And, another thing, Prufer, Aaronsohn and Yale aren’t all that interesting. Yet, given his framework, Anderson is forced to devote a fair amount of space to the stories of each of the three men — not as much as he gives to Lawrence, but at least a third, if not half, of the book.
He intersperses the activities of Prufer, Aaronsohn and Yale in with Lawrence’s. Throughout any given chapter, he tells what Lawrence is doing and then, say, Prufer, and then Aaronsohn, and then Yale — something roughly like that.
I kept finding myself irritated when, after rolling along relating some aspect of the Lawrence story, Anderson would stop and go to one or more of the other three. It gave the book a herky-jerky action that wasn’t all that pleasant.
Yet, at bottom, my problem wasn’t that the book was harder to read than it needed to be. It was that I was often left with the feeling that I was missing nuances in the Lawrence story because of these frequent interruptions. The history of the Middle East is complex and confusing enough, but Anderson’s approach, it seems to me, added a large amount of unnecessary complexity and confusion.
Ah, but then I’d come across one of Anderson’s clear-eyed and insightful explanatory paragraphs, and it would almost make up for all the complexity and confusion I was enduring on other pages. Almost, but not quite.
Here are some examples:
On why the First World War happened
By the early 1910s, with all the European powers perpetually jockeying for advantage, all the of them constantly manufacturing crises in hopes of winning some small claim against their rivals, a unique kind of “fog of war” was setting in, one composed of a thousand petty slights and disputes and misunderstandings. It wasn’t just the British foreign secretary whose time was taken up dealing with such things, but the foreign ministers — and in many cases, the prime ministers and presidents and kinds — of all powers…Amid this din of complain and trivial offense, how to know what really mattered, how to identify the true crisis when it came along?
On the idea of an independent Arabia
There was also a matter of semantics, of how one defined “independence.” While today the word’s meaning seems obvious and universal, that was not at all the case in 1916. For many Europeans, steeped in the condescension of the late imperial age, independence didn’t mean letting native peoples actually govern themselves, but something far more paternalistic; a new round of “the white man’s burden,” the tutoring — and, of course, the exploiting — of native peoples until they might sufficiently grasp the ways of modern civilization to stand on their own at some indeterminate point in the future.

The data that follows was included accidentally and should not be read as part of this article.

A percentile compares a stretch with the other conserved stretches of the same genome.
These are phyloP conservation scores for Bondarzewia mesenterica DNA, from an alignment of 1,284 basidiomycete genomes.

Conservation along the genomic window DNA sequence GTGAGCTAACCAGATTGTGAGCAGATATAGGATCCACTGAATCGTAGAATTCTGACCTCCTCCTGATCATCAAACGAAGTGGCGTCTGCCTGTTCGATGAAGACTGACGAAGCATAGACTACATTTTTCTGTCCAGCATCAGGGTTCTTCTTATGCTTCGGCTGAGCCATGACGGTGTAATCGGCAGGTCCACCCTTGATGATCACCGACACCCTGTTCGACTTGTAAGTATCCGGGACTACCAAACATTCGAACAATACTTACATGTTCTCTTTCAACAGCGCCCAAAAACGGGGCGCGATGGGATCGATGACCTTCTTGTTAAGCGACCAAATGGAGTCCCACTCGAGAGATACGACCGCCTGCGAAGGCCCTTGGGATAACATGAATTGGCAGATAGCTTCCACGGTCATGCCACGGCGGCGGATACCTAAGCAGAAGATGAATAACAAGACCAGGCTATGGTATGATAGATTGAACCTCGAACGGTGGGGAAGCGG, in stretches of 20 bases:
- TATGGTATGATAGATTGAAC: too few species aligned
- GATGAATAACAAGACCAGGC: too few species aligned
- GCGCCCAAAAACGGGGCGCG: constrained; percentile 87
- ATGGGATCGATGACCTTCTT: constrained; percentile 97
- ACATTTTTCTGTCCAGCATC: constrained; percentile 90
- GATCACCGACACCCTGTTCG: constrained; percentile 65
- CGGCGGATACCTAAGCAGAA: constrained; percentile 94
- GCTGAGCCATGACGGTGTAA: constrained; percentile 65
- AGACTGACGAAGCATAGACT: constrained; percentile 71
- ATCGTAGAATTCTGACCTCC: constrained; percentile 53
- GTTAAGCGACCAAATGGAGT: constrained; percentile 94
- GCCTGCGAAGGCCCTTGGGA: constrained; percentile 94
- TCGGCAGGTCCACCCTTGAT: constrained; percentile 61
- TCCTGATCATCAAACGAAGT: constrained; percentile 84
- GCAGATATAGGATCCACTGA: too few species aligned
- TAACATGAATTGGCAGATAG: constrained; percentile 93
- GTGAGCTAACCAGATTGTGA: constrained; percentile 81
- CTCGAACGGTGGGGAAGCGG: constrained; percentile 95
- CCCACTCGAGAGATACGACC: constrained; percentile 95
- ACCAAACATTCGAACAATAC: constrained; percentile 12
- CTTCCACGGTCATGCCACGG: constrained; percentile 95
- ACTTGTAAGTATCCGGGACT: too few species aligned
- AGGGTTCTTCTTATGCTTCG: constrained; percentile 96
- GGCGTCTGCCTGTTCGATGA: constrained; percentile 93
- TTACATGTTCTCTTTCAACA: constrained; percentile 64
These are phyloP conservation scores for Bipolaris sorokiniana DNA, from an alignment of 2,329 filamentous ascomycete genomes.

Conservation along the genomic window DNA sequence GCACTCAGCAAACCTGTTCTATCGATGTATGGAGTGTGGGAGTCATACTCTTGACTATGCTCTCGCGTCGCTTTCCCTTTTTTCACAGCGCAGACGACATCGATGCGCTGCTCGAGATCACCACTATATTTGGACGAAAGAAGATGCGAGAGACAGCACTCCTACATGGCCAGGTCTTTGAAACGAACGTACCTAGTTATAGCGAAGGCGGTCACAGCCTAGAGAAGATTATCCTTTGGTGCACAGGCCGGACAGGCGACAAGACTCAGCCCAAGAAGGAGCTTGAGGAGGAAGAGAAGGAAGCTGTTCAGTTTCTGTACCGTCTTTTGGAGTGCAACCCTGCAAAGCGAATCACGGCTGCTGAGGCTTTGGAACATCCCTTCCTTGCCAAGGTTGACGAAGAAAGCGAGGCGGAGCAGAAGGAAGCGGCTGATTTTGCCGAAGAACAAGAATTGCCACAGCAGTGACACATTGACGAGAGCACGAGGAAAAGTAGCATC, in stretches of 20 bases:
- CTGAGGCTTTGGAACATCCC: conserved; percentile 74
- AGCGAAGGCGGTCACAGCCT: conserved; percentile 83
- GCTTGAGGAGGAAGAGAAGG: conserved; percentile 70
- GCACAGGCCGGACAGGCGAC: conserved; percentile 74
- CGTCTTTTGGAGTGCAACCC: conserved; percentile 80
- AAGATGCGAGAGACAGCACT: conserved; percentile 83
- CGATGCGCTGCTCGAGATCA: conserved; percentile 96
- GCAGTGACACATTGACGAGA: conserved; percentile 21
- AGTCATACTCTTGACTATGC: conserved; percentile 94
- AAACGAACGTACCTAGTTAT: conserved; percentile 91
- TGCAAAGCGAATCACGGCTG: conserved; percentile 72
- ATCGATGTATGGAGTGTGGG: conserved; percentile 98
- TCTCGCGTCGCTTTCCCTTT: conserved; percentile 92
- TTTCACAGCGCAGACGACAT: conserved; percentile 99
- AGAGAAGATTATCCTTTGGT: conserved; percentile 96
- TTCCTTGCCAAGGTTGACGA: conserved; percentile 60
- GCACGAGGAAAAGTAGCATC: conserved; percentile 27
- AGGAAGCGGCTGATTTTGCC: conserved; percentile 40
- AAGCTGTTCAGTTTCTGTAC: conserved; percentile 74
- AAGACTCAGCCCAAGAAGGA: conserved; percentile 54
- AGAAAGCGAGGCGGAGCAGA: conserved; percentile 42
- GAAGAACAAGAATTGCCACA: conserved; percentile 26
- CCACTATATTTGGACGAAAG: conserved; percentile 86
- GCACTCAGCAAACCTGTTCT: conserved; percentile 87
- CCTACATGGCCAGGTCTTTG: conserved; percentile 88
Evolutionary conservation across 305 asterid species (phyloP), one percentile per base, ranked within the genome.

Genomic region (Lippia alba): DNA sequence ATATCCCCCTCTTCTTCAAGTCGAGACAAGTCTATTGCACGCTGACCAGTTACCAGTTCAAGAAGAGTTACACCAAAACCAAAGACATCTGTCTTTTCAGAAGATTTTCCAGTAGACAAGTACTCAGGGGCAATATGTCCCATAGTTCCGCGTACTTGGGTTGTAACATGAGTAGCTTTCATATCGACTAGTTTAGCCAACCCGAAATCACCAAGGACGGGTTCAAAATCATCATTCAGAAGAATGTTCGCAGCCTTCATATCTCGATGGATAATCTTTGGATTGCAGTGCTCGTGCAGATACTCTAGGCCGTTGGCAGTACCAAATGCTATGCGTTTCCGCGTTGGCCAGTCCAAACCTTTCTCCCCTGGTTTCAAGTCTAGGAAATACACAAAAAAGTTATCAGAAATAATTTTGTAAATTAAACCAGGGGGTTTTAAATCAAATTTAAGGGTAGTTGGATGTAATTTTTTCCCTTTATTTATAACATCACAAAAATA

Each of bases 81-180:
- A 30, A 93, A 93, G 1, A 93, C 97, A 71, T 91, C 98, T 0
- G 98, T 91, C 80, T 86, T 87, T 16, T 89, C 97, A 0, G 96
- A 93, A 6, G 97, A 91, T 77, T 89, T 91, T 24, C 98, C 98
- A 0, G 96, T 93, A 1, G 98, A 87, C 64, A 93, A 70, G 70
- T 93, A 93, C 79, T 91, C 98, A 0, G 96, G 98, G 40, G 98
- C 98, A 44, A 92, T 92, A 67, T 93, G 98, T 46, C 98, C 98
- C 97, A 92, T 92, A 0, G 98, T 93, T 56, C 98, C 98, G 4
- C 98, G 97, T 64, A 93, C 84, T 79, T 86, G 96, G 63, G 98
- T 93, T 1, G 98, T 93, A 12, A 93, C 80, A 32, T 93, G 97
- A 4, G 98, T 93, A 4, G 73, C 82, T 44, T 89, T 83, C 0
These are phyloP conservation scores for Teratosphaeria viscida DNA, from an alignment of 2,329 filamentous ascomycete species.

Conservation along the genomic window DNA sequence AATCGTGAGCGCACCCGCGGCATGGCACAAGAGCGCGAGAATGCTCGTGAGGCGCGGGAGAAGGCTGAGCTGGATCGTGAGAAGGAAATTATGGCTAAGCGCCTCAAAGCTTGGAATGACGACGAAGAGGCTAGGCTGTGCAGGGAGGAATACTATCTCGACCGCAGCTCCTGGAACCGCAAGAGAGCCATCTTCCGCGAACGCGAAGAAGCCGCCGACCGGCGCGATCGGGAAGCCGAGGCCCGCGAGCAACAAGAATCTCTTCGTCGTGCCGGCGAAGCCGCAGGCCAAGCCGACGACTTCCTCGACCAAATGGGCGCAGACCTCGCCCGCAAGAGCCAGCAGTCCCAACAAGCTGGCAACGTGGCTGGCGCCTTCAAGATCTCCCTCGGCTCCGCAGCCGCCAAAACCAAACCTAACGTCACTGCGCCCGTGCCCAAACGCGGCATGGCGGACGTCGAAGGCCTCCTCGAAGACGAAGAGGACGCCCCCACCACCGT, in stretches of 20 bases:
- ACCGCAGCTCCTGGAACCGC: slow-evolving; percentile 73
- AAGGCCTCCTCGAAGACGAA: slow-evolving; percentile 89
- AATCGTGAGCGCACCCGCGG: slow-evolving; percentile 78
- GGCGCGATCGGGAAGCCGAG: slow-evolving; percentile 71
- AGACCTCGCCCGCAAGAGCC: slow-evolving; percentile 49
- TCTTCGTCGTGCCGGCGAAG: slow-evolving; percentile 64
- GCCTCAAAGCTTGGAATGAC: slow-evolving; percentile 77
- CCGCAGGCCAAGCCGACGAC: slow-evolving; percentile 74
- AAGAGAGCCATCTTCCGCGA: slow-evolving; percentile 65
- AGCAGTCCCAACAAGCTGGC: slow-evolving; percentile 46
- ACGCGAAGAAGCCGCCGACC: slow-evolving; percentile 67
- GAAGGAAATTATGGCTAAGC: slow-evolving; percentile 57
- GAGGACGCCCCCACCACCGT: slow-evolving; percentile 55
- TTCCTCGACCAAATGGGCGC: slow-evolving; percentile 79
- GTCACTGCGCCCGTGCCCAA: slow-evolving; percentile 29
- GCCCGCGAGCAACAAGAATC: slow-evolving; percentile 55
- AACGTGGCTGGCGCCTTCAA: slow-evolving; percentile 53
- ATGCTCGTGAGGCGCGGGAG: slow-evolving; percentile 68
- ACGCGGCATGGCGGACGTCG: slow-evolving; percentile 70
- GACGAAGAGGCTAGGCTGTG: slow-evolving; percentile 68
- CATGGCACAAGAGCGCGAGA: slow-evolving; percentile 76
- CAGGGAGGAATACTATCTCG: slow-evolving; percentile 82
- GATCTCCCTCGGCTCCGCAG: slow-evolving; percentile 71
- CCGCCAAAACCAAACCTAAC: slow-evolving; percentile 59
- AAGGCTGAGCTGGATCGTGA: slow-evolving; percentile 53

On claiming territory
In 1917, the European powers still held to the imperial mid-set that one’s claim to primacy to a place was directly linked to the expenditure of blood and treasure in taking it, that legitimacy was established by quite literally planting one’s flag in the soil.
On the reasons for Lawrence’s identification with the Arab cause rather than with British goals
Another part of it may have stemmed from the rekindling of boyhood fantasies…Here in Arabia was suddenly the chance to be the knight-errant of his childhood readings, the liberator of an enslaved and broken people, and with this came a sense of purpose far stronger than any appeal to petty nationalism or to an empire that every day was further proving its unworthiness and obsolescence.
On Lawrence’s book The Seven Pillars of Wisdom
While publicly denigrating his work as a trifle, Lawrence confided to a friend the secret hope that his memoir might join the canon of the very best of English literature. In this, he was to be disappointed. In truth, Seven Pillars is a fabulously uneven book, its occasional soaring lyricism and startling psychological insights all too often subsumed by long disquisitions on topography and a riot of local place names and fleeting characters likely to leave the reader struggling.
Patrick T. Reardon